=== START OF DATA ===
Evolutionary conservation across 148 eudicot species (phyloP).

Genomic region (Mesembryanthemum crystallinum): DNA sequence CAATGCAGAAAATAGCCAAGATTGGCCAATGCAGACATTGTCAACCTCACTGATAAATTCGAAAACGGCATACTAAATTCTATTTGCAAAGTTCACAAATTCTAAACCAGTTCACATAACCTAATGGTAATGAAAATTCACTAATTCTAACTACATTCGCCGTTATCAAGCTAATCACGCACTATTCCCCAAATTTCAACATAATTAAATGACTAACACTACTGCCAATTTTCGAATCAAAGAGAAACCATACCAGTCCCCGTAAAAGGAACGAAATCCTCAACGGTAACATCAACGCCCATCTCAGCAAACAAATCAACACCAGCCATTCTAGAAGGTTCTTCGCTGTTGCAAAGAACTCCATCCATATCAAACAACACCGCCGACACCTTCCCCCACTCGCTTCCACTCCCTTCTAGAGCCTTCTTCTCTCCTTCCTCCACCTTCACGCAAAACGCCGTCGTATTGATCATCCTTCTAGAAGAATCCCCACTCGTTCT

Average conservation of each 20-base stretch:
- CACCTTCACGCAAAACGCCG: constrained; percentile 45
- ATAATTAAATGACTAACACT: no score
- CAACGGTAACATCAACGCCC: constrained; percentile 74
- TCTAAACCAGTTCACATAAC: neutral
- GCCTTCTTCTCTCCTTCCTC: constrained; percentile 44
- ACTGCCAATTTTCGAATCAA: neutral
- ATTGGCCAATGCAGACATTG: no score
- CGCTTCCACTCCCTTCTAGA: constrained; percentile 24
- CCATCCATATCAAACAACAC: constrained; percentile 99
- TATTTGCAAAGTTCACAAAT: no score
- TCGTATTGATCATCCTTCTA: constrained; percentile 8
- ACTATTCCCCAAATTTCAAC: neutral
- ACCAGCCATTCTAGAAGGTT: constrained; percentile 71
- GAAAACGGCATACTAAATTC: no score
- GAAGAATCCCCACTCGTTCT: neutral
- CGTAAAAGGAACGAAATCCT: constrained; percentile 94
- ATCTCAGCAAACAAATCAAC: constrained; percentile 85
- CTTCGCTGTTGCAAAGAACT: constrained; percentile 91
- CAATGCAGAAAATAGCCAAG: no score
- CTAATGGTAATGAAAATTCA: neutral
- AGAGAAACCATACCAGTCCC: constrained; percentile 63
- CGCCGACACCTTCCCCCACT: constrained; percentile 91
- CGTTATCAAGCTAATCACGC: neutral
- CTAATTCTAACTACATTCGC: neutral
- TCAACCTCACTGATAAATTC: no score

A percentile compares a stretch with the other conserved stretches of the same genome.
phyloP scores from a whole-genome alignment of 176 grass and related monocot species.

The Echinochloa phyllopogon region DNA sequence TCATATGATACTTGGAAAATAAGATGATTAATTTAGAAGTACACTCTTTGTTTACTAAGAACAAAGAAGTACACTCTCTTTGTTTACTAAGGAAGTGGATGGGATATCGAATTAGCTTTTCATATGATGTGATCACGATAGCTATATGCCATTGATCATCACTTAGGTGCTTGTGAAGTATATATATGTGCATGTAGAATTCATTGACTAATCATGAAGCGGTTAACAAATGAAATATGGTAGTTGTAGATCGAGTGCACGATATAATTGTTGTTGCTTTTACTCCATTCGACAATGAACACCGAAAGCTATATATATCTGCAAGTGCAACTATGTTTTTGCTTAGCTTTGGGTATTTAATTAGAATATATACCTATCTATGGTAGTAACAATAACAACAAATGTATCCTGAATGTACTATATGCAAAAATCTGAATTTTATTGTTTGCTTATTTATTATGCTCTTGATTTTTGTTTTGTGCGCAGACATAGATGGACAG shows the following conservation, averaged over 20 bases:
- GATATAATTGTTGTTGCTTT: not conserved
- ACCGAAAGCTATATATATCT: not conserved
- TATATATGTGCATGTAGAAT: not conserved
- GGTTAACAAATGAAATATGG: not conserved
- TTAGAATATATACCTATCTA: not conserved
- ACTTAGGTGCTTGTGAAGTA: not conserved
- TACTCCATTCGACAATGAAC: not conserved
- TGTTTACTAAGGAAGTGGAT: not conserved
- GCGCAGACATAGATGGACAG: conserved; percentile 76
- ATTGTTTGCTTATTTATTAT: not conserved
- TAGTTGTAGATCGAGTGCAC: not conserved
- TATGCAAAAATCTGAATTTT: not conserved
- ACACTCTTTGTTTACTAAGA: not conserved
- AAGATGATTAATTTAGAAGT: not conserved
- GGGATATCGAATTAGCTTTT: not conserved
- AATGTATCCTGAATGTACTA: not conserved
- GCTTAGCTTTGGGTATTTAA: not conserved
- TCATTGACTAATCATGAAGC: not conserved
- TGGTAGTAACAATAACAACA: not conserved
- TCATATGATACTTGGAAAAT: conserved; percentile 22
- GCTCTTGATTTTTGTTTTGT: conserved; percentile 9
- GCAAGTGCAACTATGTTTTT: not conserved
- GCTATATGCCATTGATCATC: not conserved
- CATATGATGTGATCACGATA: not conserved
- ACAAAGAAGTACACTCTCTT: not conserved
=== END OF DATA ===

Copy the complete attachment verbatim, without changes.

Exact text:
Evolutionary conservation across 148 eudicot species (phyloP).

Genomic region (Mesembryanthemum crystallinum): DNA sequence CAATGCAGAAAATAGCCAAGATTGGCCAATGCAGACATTGTCAACCTCACTGATAAATTCGAAAACGGCATACTAAATTCTATTTGCAAAGTTCACAAATTCTAAACCAGTTCACATAACCTAATGGTAATGAAAATTCACTAATTCTAACTACATTCGCCGTTATCAAGCTAATCACGCACTATTCCCCAAATTTCAACATAATTAAATGACTAACACTACTGCCAATTTTCGAATCAAAGAGAAACCATACCAGTCCCCGTAAAAGGAACGAAATCCTCAACGGTAACATCAACGCCCATCTCAGCAAACAAATCAACACCAGCCATTCTAGAAGGTTCTTCGCTGTTGCAAAGAACTCCATCCATATCAAACAACACCGCCGACACCTTCCCCCACTCGCTTCCACTCCCTTCTAGAGCCTTCTTCTCTCCTTCCTCCACCTTCACGCAAAACGCCGTCGTATTGATCATCCTTCTAGAAGAATCCCCACTCGTTCT

Average conservation of each 20-base stretch:
- CACCTTCACGCAAAACGCCG: constrained; percentile 45
- ATAATTAAATGACTAACACT: no score
- CAACGGTAACATCAACGCCC: constrained; percentile 74
- TCTAAACCAGTTCACATAAC: neutral
- GCCTTCTTCTCTCCTTCCTC: constrained; percentile 44
- ACTGCCAATTTTCGAATCAA: neutral
- ATTGGCCAATGCAGACATTG: no score
- CGCTTCCACTCCCTTCTAGA: constrained; percentile 24
- CCATCCATATCAAACAACAC: constrained; percentile 99
- TATTTGCAAAGTTCACAAAT: no score
- TCGTATTGATCATCCTTCTA: constrained; percentile 8
- ACTATTCCCCAAATTTCAAC: neutral
- ACCAGCCATTCTAGAAGGTT: constrained; percentile 71
- GAAAACGGCATACTAAATTC: no score
- GAAGAATCCCCACTCGTTCT: neutral
- CGTAAAAGGAACGAAATCCT: constrained; percentile 94
- ATCTCAGCAAACAAATCAAC: constrained; percentile 85
- CTTCGCTGTTGCAAAGAACT: constrained; percentile 91
- CAATGCAGAAAATAGCCAAG: no score
- CTAATGGTAATGAAAATTCA: neutral
- AGAGAAACCATACCAGTCCC: constrained; percentile 63
- CGCCGACACCTTCCCCCACT: constrained; percentile 91
- CGTTATCAAGCTAATCACGC: neutral
- CTAATTCTAACTACATTCGC: neutral
- TCAACCTCACTGATAAATTC: no score

A percentile compares a stretch with the other conserved stretches of the same genome.
phyloP scores from a whole-genome alignment of 176 grass and related monocot species.

The Echinochloa phyllopogon region DNA sequence TCATATGATACTTGGAAAATAAGATGATTAATTTAGAAGTACACTCTTTGTTTACTAAGAACAAAGAAGTACACTCTCTTTGTTTACTAAGGAAGTGGATGGGATATCGAATTAGCTTTTCATATGATGTGATCACGATAGCTATATGCCATTGATCATCACTTAGGTGCTTGTGAAGTATATATATGTGCATGTAGAATTCATTGACTAATCATGAAGCGGTTAACAAATGAAATATGGTAGTTGTAGATCGAGTGCACGATATAATTGTTGTTGCTTTTACTCCATTCGACAATGAACACCGAAAGCTATATATATCTGCAAGTGCAACTATGTTTTTGCTTAGCTTTGGGTATTTAATTAGAATATATACCTATCTATGGTAGTAACAATAACAACAAATGTATCCTGAATGTACTATATGCAAAAATCTGAATTTTATTGTTTGCTTATTTATTATGCTCTTGATTTTTGTTTTGTGCGCAGACATAGATGGACAG shows the following conservation, averaged over 20 bases:
- GATATAATTGTTGTTGCTTT: not conserved
- ACCGAAAGCTATATATATCT: not conserved
- TATATATGTGCATGTAGAAT: not conserved
- GGTTAACAAATGAAATATGG: not conserved
- TTAGAATATATACCTATCTA: not conserved
- ACTTAGGTGCTTGTGAAGTA: not conserved
- TACTCCATTCGACAATGAAC: not conserved
- TGTTTACTAAGGAAGTGGAT: not conserved
- GCGCAGACATAGATGGACAG: conserved; percentile 76
- ATTGTTTGCTTATTTATTAT: not conserved
- TAGTTGTAGATCGAGTGCAC: not conserved
- TATGCAAAAATCTGAATTTT: not conserved
- ACACTCTTTGTTTACTAAGA: not conserved
- AAGATGATTAATTTAGAAGT: not conserved
- GGGATATCGAATTAGCTTTT: not conserved
- AATGTATCCTGAATGTACTA: not conserved
- GCTTAGCTTTGGGTATTTAA: not conserved
- TCATTGACTAATCATGAAGC: not conserved
- TGGTAGTAACAATAACAACA: not conserved
- TCATATGATACTTGGAAAAT: conserved; percentile 22
- GCTCTTGATTTTTGTTTTGT: conserved; percentile 9
- GCAAGTGCAACTATGTTTTT: not conserved
- GCTATATGCCATTGATCATC: not conserved
- CATATGATGTGATCACGATA: not conserved
- ACAAAGAAGTACACTCTCTT: not conserved